James Cameron cut 10 minutes of gun violence from 'Avatar 2': 'Wanted to get rid of some of the ugliness'
'Avatar: The Way of Water' is currently by far the biggest film in the world. It recently surpassed the $900 million mark and with no major competition for at least a month more, it will sail through untroubled waters for quite some time. 'The Way of Water' is the first of four sequels to 2009's 'Avatar'. Sam Worthington and Zoe Saldana return in the roles of Jake and Neytiri, respectively. Stephen Lang, Joel David Moore, CCH Pounder, Giovanni Ribisi, Dileep Rao, and Matt Gerald also return, while Sigourney Weaver, who played Grace Augustine in the original, essays a different role.
The film's director James Cameron has directed some of the finest science-fiction movies, including 'Aliens', two 'Terminator' movies, 'The Abyss' and of course the 'Avatar' franchise. He has said in a recent interview that he would not necessarily make some of those movies if he were working today.
While speaking to Esquire Middle-east, he said, “I look back on some films that I’ve made, and I don’t know if I would want to make that film now. I don’t know if I would want to fetishize the gun, like I did on a couple of Terminator movies 30+ years ago, in our current world. What’s happening with guns in our society turns my stomach."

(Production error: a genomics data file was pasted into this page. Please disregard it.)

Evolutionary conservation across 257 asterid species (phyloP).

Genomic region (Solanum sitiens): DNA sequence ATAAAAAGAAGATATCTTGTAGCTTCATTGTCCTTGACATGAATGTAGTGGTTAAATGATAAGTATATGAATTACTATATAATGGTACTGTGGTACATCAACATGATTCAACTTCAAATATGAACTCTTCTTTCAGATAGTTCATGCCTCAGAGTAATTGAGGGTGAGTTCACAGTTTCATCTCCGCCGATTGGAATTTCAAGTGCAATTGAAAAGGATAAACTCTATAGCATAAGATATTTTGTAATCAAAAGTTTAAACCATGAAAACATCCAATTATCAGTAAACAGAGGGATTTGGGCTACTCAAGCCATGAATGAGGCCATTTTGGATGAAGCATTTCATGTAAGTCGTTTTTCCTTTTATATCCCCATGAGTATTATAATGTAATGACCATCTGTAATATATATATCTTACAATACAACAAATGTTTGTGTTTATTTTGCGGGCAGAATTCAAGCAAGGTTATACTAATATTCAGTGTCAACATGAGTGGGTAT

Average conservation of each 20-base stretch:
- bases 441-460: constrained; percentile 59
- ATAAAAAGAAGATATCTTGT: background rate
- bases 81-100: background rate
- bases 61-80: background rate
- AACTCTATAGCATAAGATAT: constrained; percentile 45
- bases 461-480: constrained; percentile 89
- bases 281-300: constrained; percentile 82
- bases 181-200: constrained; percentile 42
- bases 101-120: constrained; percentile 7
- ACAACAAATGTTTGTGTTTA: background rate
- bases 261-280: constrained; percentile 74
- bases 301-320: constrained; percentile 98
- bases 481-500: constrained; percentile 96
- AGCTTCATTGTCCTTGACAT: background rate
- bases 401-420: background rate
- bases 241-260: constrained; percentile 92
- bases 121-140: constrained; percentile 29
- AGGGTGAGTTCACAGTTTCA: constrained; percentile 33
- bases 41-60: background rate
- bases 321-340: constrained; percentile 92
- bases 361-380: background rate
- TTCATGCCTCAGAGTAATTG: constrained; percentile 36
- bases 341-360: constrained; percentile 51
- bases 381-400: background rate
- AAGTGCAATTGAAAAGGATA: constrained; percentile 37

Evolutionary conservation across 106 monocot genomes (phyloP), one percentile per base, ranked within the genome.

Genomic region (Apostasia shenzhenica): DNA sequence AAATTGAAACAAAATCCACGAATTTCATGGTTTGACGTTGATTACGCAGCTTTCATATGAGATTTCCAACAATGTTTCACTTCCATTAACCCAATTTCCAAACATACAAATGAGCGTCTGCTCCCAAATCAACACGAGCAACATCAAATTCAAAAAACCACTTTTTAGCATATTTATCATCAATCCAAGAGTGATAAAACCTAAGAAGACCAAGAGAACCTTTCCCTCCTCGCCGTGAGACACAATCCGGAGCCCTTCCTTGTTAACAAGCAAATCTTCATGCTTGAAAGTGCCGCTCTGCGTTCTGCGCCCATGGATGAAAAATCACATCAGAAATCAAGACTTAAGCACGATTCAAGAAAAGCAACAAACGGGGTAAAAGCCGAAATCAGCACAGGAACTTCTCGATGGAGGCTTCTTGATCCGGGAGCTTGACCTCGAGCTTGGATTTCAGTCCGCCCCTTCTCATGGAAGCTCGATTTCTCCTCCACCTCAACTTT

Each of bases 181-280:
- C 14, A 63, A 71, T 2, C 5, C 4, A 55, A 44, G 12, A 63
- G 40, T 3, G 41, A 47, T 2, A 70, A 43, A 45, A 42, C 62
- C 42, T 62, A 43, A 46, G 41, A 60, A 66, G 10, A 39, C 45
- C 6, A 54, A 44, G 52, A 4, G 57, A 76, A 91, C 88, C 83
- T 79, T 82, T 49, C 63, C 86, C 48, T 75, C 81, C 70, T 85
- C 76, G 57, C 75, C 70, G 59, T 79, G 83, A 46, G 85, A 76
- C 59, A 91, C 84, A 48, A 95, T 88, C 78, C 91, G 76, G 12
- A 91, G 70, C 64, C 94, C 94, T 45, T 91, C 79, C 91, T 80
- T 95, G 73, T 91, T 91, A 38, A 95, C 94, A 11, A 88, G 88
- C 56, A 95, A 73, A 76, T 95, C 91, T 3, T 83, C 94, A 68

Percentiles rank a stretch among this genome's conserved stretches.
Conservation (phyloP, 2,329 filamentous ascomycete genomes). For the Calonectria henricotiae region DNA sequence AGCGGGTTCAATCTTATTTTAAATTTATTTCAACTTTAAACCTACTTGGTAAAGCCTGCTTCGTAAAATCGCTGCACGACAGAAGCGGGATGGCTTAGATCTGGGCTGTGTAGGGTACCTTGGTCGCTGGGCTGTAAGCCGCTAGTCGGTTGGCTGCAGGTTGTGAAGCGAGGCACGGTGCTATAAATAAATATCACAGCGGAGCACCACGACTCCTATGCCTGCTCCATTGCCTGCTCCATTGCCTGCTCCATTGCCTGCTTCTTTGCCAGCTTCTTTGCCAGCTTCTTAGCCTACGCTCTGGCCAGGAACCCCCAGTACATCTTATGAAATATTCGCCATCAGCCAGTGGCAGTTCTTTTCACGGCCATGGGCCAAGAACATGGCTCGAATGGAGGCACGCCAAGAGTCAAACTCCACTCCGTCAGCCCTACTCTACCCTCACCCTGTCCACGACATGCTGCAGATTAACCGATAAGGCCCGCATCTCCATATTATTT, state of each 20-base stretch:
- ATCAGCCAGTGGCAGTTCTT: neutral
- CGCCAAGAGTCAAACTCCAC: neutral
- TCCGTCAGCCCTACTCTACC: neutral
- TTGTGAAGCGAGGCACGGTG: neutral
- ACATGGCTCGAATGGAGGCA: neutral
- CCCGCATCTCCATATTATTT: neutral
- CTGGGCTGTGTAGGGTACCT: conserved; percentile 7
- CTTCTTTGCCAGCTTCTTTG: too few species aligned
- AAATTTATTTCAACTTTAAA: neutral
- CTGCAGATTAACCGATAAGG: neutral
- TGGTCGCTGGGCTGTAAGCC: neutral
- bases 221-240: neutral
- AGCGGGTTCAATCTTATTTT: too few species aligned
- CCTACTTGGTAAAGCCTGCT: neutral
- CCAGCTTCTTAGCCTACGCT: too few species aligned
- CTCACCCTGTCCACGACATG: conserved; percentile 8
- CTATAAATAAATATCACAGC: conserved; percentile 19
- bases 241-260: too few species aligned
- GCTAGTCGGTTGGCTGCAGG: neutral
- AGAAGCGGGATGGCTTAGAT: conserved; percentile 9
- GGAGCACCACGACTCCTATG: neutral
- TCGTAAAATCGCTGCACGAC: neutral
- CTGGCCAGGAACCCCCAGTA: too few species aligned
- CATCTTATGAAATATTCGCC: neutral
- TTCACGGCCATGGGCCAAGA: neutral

He added, “I’m happy to be living in New Zealand where they just banned all assault rifles two weeks after that horrific mosque shooting a couple of years ago."
Cameron also revealed that he cut 10 minutes of action scenes from 'The Way of Water' that included gunplay. “I actually cut about 10 minutes of the movie targeting gunplay action. I wanted to get rid of some of the ugliness, to find a balance between light and dark. You have to have conflict, of course. Violence and action are the same thing, depending on how you look at it. This is the dilemma of every action filmmaker, and I’m known as an action filmmaker,” said Cameron.
The film received mostly positive reviews. "Basically, I have the same complaints with ‘The Way of Water’ that I had with the original ‘Avatar’. No one in their right mind would take exception to his vision, but beneath all that eye-candy, the film has a painfully conventional story involving conventional characters told in a traditional Cameron way. The director has never been an impressive deviser of complex, gripping plots and characters beyond surface level. He does have the uncanny ability to build exciting narratives around action set pieces, and 'The Way of Water' is no exception. 'The Way of Water' is, in effect, a typical Cameron movie with all its glories and downfalls."